This is not for discussing Michelle Kwan, who is a great skater, but about editing Michelle Kwan's Wikipedia article.
I restored the first posters reply. Although it is unsourced POV, it offers some areas of research on this article that might be explored. Furthermore, I agree with the first poster in questioning declaring her one of the best figure skaters all time. We should include more sources. I think it would be safer to call her the best American skater too perhaps. We might have to remove the line. 5 world titles, tied for second all time (as far as I could check). Tied for most US titles. These facts speak for themselves. Some editors should see WP:NPOV#let_the_facts_speak_for_themselves. On the other hand, I really take issue with the first posters non neutral point of view on what constitutes good skating. To say that skating clean makes you the best is a subjective call. I could argue that being a female skater back in Henie's day lacked difficulty to the point where Henies Olympic long program couldn't win a Novice title today. Skating has changed a lot between the years and this makes calling the best more difficult. It seems silly to call her mediocre when she is tied for second in career world titles and tied for first in US national titles. But, the second poster is equally biased in declaring she should be given a gold medal, and then comparing Kwan to Cohen (who never won a world title)?User:calbear22 (talk) 20:23, 13 March 2008 (UTC)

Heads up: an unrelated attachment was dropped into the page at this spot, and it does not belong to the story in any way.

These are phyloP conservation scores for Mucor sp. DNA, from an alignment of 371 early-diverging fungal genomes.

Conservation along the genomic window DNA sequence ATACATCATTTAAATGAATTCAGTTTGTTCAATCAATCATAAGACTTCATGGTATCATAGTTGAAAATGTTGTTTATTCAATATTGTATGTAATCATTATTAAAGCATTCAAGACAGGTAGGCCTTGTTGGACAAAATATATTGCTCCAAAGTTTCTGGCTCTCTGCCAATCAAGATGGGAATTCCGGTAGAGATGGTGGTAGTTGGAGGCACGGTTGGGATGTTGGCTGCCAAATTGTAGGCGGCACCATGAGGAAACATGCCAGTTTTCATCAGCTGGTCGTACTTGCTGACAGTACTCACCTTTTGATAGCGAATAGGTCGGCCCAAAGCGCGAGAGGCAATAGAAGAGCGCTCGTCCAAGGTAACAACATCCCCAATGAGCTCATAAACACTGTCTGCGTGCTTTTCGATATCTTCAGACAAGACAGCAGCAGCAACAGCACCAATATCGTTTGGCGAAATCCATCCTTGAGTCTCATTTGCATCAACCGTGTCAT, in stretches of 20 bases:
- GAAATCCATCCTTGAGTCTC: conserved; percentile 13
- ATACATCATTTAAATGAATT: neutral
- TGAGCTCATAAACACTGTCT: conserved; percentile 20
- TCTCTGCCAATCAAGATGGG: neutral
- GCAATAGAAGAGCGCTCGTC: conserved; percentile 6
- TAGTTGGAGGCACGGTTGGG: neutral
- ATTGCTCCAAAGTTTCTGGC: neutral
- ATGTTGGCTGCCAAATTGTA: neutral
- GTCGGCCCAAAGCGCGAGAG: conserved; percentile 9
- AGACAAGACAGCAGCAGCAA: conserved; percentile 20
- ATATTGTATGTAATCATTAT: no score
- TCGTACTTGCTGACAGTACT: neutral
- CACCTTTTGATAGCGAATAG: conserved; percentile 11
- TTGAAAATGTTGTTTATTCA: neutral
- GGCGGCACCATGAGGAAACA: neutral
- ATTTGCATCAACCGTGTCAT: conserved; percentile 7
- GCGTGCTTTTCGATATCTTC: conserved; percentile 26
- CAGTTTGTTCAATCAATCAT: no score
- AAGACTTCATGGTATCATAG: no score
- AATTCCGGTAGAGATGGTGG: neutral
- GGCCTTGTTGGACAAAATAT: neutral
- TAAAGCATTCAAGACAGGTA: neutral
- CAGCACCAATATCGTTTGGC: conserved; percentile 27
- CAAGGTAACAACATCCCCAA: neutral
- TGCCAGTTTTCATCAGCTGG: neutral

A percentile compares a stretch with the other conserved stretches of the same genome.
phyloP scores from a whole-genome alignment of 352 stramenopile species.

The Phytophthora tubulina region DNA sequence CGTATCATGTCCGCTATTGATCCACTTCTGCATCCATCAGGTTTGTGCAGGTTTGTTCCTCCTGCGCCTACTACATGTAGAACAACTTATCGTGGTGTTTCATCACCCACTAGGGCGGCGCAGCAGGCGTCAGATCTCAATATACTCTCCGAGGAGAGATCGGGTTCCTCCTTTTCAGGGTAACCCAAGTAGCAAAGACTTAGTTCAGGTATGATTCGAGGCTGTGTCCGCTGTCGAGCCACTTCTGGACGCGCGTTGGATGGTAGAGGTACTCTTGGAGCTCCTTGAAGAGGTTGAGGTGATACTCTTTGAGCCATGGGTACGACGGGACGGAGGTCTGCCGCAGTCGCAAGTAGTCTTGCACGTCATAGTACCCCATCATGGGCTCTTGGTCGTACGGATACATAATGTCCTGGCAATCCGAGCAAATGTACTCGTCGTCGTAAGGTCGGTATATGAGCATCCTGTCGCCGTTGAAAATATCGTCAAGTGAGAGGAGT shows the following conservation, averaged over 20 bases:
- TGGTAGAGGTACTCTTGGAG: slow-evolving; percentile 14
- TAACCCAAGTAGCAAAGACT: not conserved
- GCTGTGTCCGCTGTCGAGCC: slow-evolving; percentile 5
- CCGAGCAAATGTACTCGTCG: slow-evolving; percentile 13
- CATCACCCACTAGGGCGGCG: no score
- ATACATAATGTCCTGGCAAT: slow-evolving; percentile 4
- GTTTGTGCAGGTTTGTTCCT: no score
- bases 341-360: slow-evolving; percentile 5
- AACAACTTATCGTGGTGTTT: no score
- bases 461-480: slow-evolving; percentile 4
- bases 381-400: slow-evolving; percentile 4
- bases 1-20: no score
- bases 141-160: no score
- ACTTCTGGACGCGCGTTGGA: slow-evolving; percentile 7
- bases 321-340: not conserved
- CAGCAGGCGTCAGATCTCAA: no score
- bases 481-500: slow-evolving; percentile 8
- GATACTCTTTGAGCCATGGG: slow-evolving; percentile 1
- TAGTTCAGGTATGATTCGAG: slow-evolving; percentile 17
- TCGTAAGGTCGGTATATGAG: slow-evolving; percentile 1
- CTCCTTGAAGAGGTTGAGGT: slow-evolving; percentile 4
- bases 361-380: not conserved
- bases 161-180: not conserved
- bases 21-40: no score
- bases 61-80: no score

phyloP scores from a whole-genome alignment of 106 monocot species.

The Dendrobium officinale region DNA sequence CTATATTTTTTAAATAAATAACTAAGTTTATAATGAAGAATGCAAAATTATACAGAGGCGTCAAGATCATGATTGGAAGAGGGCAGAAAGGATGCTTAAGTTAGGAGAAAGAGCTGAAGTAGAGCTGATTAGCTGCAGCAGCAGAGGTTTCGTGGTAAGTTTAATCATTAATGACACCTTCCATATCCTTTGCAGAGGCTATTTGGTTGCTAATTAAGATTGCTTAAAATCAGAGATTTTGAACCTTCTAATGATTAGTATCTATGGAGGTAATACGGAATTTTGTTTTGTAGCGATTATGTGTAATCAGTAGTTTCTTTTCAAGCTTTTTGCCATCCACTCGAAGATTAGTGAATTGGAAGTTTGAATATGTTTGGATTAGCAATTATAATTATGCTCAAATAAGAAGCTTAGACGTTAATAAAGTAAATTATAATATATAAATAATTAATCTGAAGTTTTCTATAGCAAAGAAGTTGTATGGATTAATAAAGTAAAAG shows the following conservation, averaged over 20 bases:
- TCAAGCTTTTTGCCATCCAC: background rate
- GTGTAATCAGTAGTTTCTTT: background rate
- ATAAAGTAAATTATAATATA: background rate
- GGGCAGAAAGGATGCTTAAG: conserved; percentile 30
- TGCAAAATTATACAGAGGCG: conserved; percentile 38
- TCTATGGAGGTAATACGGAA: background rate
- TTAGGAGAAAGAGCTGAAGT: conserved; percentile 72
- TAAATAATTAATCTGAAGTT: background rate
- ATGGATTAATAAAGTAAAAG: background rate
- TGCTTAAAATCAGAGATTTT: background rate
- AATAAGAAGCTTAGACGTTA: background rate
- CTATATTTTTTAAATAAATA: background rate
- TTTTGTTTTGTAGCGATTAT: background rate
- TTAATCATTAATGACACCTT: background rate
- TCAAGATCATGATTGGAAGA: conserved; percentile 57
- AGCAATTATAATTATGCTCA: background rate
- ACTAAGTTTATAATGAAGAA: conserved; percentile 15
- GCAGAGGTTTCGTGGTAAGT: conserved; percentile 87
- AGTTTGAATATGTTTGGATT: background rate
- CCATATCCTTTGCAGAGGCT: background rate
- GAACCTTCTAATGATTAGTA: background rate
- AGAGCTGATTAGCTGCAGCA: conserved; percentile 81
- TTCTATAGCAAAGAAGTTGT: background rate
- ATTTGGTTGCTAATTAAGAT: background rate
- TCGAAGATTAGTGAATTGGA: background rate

Someone is a little creepy with the Trivia section[edit]

Okay guys, there's too much information and there's this article. Do we really need to know what Michelle Kwan's high school GPA is? It sounds like a gang of stalkers has written this article.

As a matter of fact, do we really need to know any of the items in the trivia list?? What is the definition of the word "trivia" anyway? Kowloonese 03:16, 22 March 2006 (UTC)
Well, the article with that specific trivia can be found here. I don't know how reliable it is. 22:06, 6 January 2007 (UTC)